Tony Weaver, DO
Plastic & Reconstructive Surgeon
Associate Degree in Nursing ’06
I love people, and caring for them as a surgeon is an honor and a privilege. But that doesn’t define me. I am defined by how my family sees me, by my role as a father and spouse, but most importantly, by my life as a Christian.
-Dr. Tony Weaver ’06
The University of Mobile was the starting point for Dr. Tony Weaver’s medical career. Today, he is the first and only Native American in the nation to become a plastic and reconstructive surgeon.
“Beyond my professional achievements, I am particularly proud of my Native American heritage, Mowa Choctaw. More importantly, I am the proud husband of Jenny Snow Weaver and the father of four wonderful children. The most meaningful role in my life is not that of a physician or surgeon, it is the role as husband, father and Christian,” Tony says.
Tony grew up in Mount Vernon, a small, rural, family-centered community in south Alabama. At the University of Mobile, he found a Christ-centered learning community that expanded his knowledge and strengthened his faith.
With an Associate Degree in Nursing and pre-med studies from UM, Tony built a solid foundation for all that came next – a medical degree, surgical training at the world-renowned Mayo Clinic, peer-reviewed research articles, and a thriving practice. He is a double board-certified Plastic & Reconstructive surgeon, holding active AOA/AOBS board certifications in general and plastic and reconstructive surgery.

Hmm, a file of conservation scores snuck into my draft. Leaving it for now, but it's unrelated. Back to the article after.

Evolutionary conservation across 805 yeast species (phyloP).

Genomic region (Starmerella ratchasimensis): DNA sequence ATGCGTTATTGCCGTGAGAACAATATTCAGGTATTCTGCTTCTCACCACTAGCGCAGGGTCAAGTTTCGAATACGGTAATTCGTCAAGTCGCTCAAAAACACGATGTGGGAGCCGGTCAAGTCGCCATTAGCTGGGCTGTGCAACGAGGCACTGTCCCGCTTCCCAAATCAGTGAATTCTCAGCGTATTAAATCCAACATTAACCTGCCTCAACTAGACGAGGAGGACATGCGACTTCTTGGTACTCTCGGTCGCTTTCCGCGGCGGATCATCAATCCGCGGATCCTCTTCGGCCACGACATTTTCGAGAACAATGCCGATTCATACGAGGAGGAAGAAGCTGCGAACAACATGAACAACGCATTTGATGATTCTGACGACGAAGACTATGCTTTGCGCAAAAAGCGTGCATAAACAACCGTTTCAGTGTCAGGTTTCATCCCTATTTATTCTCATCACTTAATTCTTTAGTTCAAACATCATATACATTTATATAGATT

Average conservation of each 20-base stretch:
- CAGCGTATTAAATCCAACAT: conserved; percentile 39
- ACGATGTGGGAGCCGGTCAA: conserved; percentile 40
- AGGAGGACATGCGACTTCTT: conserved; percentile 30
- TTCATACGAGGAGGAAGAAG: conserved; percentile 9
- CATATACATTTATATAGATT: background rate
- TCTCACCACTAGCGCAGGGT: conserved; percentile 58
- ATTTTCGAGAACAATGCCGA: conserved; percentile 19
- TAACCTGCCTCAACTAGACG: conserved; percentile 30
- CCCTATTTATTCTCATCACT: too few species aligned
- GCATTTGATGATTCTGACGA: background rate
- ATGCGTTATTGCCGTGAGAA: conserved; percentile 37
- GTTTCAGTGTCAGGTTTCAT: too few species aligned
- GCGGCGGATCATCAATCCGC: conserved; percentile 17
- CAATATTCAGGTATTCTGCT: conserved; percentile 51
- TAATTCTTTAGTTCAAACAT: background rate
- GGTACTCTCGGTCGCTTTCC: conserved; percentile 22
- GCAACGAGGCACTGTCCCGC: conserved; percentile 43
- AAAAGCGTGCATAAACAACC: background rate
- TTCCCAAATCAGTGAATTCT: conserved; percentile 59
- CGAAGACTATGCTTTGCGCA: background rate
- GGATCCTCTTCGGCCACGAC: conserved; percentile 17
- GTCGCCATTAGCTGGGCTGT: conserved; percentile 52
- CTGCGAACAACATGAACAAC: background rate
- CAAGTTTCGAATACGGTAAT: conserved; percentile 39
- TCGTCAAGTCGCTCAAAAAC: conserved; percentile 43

Q. What is a typical work day like for you?
A. A typical day starts with opportunity and excitement. My day begins with quiet time at home where I am able to start with a fresh perspective through prayer and quality time with my family. A typical workday involves evaluating and diagnosing patients in preparation for surgery, performing surgery, and seeing patients after surgery. My surgical schedule usually involves operating on patients of each gender, all ages, and in multiple anatomical regions. Plastic surgery is a dynamic specialty that requires creativity and an in-depth knowledge of anatomy and physiology from head to toe.
Q. How did the University of Mobile prepare you for this?
A. My time at the University Mobile helped me to establish a firm foundation based on God‘s word and a Christian worldview. I can vividly recall the time spent discussing the word of God and how we as Christians must be a light for everyone everywhere we go. This starts by treating each other with love, kindness and respect. Christianity is meant to be lived from the inside out, and the University of Mobile helped me see that a solid education begins with Christ first, others second, and ourselves last.
Q. Where has your career path taken you?
A. I completed my undergraduate studies at the University of Mobile and University of North Alabama, and I proudly served in the United States Coast Guard Reserve for eight years. I received my medical degree, Doctor of Osteopathic Medicine, from Nova Southeastern University in Fort Lauderdale, Florida, graduating with honors. I then completed general surgery training at the Mayo Clinic and the Baptist Health System in Birmingham. For my Plastic and Reconstructive Surgery training, I attended the University of Mississippi Medical Center in Jackson.
In addition to my clinical training, I also completed the American Osteopathic Association & New York Institute of Technology Training in Policy Studies program led by Drs. Barbara Ross-Lee and Hank Chaudhry. I have authored a half dozen peer-reviewed research articles, and my work has been presented at multiple regional, national and international conferences.
Q. What is something people may not know about you?
A. I have worked as a waiter, telemarketer, soldier, laborer, fire watcher, nursing assistant, cornea harvester, registered nurse and even a rapper before attending medical school.